I feel foolish that I didn't get any pics of inside the headstock. I guess that I was busy inspecting all of the gears and clutches.... But, the insides are pristine, with everything still oily and the gear teeth look like new, with no noticeable wear to my eye. I forgot to bring some oil with me, and didn't try to turn the belts to activate the oil pump, but I am very confident that this lathe is dirty, but looking in real good shape.

    George left the lathe as oily and as dirty as he found it, knowing that to store it, that was the best thing to do. He added many cans of Fluid Film to all of the exposed surfaces as well. It was under a generous overhang and covered with a tarp.

    Here's a few pics that I took this afternoon..

    img_0109-768x1024-.jpg

    img_0113-1024x768-.jpg

    img_0119-1024x768-.jpg

    [ATTACH=CONFIG]209111[/ATTACH

    img_0130-1024x768-.jpg]

    I'll post this for now....

    Thanks for everyone's help

    Brian
    Attached Thumbnails Attached Thumbnails img_0122-1024x768-.jpg  

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    Here's a few more pics and information....

    Here's a pic of the Machine # 41609

    img_0143-1024x768-.jpg

    img_0125-768x1024-.jpg

    img_0126-1024x768-.jpg

    img_0127-1024x768-.jpg

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    Looks real promising. Can't wear them out not running

    41609 was 1953 - same as 41697 in the photos I posted

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    Back again....

    This lathe didn't come with much in the way of tooling. There is a 16" 3 jaw Buck chuck and the steady rest. The chuck looks to be in real good shape. The suds pump is missing, but it won't be hard to find something to replace it. The speeds and feeds calculator chart is missing from it's frame, which is a curious thing... not likely to find one of those laying around...

    img_0144-768x1024-.jpg

    img_0132-1024x768-.jpg

    img_0155-768x1024-.jpg

    img_0114-1024x768-.jpg

    It was nice to see that it is equipped with a taper attachment and a threading dial, although the bed clamp is missing from the TA. Not too hard to fabricate something.

    The lathe also came with a large electrical cabinet with gear and buttons that look like it is from something else...

    img_0148-768x1024-.jpg

    Oh, I forgot to add that this lathe is 8' between centers and around 16'long overall.

    Brian

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    That looks a very solid and well made lathe. Made in the era when machine tools were built to last a man's life time.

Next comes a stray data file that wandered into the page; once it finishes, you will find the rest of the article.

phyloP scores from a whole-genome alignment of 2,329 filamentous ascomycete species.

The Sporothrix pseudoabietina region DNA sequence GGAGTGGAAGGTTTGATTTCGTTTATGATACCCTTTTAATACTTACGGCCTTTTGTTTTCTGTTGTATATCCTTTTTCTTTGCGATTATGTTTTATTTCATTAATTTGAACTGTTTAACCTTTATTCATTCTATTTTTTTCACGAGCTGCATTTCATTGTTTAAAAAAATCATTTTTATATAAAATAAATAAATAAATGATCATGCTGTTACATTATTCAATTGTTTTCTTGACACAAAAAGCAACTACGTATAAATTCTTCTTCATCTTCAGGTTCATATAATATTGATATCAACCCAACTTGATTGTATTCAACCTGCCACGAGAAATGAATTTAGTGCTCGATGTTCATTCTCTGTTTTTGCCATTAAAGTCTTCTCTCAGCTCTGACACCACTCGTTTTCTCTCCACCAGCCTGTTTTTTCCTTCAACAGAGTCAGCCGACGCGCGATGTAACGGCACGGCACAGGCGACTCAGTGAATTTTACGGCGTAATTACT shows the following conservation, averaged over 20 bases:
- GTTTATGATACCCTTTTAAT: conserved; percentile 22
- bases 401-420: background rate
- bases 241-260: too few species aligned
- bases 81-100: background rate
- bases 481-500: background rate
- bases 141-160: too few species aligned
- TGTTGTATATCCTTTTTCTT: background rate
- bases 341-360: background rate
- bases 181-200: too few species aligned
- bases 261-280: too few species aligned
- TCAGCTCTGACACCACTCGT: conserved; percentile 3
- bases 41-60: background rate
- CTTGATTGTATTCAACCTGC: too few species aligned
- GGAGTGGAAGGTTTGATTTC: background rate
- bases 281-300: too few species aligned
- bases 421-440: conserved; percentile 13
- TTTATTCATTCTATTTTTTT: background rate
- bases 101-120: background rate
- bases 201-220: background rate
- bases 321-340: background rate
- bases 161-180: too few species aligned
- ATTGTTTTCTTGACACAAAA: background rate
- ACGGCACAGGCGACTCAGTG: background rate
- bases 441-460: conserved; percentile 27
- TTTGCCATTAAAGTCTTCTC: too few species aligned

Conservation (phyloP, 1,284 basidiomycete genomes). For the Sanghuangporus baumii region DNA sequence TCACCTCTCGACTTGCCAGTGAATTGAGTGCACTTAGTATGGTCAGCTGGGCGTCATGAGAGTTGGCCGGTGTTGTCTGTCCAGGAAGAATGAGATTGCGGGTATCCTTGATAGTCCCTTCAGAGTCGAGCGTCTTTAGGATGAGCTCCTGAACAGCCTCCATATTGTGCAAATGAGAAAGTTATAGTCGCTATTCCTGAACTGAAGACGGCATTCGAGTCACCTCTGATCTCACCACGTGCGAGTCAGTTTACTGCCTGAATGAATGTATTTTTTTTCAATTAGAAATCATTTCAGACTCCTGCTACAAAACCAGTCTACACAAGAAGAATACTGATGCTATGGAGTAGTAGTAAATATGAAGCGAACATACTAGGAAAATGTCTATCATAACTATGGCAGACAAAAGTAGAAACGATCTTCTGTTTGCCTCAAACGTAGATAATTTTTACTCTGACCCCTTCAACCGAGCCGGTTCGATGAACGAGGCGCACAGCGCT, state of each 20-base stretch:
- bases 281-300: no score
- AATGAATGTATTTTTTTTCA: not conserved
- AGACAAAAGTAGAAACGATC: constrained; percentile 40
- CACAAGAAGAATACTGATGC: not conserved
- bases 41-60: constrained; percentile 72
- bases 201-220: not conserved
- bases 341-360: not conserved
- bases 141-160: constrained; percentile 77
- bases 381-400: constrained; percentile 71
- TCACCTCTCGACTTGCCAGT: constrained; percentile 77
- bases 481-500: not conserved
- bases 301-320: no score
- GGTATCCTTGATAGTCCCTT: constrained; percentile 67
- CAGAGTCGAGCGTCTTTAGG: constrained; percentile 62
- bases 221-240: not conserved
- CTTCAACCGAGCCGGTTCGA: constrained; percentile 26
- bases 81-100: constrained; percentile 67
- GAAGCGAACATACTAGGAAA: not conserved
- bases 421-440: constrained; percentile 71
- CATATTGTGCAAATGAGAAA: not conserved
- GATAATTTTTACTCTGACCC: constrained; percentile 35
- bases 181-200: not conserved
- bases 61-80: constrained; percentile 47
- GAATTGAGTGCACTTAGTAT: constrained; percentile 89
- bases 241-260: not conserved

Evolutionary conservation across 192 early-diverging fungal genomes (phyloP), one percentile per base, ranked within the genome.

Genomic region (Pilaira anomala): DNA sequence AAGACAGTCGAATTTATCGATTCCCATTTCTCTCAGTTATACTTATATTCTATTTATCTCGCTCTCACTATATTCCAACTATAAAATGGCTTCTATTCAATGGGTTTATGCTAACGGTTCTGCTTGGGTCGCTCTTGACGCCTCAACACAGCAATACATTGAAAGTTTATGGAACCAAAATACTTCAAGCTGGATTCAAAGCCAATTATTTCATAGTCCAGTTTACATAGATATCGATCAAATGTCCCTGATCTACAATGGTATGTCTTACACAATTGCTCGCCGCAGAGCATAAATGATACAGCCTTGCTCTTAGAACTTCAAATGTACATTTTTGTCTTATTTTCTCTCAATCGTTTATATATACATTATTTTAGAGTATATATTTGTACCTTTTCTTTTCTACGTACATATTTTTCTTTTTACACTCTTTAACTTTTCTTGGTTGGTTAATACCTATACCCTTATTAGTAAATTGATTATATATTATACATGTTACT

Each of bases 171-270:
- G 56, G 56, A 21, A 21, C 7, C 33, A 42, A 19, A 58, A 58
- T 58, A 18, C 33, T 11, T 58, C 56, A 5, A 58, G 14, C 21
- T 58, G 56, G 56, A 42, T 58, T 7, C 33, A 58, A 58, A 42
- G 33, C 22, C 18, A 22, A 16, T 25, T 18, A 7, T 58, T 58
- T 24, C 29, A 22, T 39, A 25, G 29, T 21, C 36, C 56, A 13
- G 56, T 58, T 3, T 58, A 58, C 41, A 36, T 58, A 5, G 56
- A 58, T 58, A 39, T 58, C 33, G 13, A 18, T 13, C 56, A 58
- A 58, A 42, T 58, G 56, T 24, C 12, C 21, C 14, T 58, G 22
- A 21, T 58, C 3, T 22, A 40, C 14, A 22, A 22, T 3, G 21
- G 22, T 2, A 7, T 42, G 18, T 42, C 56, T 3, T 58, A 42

Regards Tyrone.

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    Nice to see an original steady rest - hard to miss those tail stock ways it was machined for

    Electrical is reversing starter, not needed if the clutch packs are functional.

    I'll bet you know the spindle nose is L1. Walter makes great hook spanners for these.

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    Quote Originally Posted by johnoder View Post
    Looks real promising. Can't wear them out not running

    41609 was 1953 - same as 41697 in the photos I posted
    Well, how neat is that...

    I wasn't sure what size of "L" taper that the spindle was. I knew that it was larger than the "LO" series. I did check to make sure that the chuck's taper matched the spindle, and it does. I have seen Walter's hook spanners and will order one for this lathe.

    Tooling this lathe up is going to be expensive, but I am glad to have the one chuck, although, I wish it was a 4 jaw. As it is, the 16" 3 jaw chuck is a Bison chuck that retails for over $4600 new...

    I have a question about the leadscrew and feed rod support brackets. There is one at the end of the bed (tail stock end) and looks to be missing the bottom bracket to support the square control bar.

    img_0145-768x1024-.jpg

    I think that the remains of it are on the control bar. My question.... is this bracket supposed to be attached to the right side of the apron? The left support bracket is intact, and I may be able to reproduce the parts needed to complete the right one.

    Brian

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    Well, it looks like I will have my lathe picked up on Friday afternoon, if all goes according to plan. I am hiring a tilt-and-tow wrecker to move the lathe. I was told by the owner that he thought the lathe weighed in at 10,000 pounds. Does anyone have some positive weight amounts for these lathes?

    Brian

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    Specs in post # 3 say 7600 for 30" centers and 400 more for each additional two feet - for 20", which is only slightly off since its a raised 16"

    Quote Originally Posted by Sachmanram View Post
    Well, it looks like I will have my lathe picked up on Friday afternoon, if all goes according to plan. I am hiring a tilt-and-tow wrecker to move the lathe. I was told by the owner that he thought the lathe weighed in at 10,000 pounds. Does anyone have some positive weight amounts for these lathes?

    Brian